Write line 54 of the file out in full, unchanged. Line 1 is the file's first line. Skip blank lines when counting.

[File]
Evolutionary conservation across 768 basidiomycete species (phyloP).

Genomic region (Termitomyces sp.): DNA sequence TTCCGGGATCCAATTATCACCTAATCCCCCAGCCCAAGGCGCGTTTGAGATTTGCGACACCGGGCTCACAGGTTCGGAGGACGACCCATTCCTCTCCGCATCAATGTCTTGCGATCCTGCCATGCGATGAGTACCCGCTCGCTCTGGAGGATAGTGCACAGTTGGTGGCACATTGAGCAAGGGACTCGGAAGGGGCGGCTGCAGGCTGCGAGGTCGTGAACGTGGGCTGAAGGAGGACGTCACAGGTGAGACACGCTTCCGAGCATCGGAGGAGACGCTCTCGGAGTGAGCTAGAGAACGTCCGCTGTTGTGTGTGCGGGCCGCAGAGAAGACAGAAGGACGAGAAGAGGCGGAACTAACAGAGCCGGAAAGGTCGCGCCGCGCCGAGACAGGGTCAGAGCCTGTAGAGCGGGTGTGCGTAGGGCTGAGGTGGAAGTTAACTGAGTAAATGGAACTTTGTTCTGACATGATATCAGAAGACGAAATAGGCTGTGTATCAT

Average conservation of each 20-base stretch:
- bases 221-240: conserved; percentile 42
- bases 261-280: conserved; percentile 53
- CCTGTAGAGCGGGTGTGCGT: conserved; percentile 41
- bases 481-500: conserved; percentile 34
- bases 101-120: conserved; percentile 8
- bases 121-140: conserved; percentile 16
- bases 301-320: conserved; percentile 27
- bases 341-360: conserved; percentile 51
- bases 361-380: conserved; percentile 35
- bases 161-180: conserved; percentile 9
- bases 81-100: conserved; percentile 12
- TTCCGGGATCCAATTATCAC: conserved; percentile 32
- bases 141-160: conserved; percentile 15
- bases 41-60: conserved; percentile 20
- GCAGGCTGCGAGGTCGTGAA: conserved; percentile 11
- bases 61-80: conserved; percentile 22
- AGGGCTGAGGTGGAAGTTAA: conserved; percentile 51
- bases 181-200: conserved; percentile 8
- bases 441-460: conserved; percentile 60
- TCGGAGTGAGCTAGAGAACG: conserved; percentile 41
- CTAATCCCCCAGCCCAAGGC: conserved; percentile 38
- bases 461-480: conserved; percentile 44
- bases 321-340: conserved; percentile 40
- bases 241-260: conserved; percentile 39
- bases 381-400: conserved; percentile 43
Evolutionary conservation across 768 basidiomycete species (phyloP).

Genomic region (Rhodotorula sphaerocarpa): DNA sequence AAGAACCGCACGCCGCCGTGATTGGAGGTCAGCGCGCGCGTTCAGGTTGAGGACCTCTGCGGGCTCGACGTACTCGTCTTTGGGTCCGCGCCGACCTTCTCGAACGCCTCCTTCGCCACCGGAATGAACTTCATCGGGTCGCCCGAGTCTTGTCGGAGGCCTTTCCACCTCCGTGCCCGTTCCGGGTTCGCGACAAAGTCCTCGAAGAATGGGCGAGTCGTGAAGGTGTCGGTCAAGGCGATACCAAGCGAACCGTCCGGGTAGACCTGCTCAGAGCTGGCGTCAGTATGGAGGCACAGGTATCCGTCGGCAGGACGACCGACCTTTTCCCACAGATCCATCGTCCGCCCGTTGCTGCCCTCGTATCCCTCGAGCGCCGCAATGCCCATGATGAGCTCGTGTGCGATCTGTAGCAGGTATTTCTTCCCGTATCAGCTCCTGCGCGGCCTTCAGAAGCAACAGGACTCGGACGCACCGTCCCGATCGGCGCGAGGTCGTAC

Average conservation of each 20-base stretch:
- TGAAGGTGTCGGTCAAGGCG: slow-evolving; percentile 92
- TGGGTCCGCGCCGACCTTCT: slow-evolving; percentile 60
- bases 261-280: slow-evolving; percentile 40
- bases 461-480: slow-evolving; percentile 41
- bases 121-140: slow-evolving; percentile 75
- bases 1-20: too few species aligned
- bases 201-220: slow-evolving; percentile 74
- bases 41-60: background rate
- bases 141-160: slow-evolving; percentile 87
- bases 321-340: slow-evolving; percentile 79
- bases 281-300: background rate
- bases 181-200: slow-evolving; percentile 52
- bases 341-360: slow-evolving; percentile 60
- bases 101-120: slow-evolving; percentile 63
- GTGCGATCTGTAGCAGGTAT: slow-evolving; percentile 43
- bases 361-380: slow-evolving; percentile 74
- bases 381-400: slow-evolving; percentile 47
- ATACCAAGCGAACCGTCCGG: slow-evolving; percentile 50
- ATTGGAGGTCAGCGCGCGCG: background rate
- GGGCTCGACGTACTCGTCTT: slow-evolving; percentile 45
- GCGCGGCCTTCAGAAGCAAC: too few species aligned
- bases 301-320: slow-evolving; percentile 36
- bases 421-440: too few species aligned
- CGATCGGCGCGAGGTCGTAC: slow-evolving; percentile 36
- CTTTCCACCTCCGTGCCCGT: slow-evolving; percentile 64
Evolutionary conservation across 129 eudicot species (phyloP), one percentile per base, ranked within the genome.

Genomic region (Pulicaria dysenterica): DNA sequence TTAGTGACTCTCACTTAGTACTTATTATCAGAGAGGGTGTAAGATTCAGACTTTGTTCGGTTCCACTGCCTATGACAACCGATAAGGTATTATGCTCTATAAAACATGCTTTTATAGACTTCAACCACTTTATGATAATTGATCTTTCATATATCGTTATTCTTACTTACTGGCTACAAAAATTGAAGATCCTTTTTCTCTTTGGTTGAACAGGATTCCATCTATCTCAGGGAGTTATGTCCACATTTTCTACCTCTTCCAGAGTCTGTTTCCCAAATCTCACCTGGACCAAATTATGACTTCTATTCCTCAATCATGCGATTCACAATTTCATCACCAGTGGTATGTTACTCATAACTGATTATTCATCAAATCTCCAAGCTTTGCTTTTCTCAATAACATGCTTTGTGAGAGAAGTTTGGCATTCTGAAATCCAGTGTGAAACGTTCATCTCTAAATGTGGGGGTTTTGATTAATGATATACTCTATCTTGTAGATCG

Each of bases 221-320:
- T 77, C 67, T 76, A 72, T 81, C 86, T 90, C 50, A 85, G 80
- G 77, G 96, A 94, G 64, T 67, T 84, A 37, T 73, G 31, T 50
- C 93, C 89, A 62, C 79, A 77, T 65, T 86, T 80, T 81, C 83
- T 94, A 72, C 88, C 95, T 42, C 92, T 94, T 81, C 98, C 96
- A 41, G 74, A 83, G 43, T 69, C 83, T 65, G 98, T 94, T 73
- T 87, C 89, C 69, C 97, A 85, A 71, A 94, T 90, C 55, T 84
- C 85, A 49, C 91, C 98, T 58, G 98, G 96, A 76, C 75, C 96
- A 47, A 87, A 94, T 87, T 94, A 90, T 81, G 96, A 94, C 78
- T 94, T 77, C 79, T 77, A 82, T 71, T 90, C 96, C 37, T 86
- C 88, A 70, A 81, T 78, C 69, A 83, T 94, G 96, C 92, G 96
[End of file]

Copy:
- bases 421-440: too few species aligned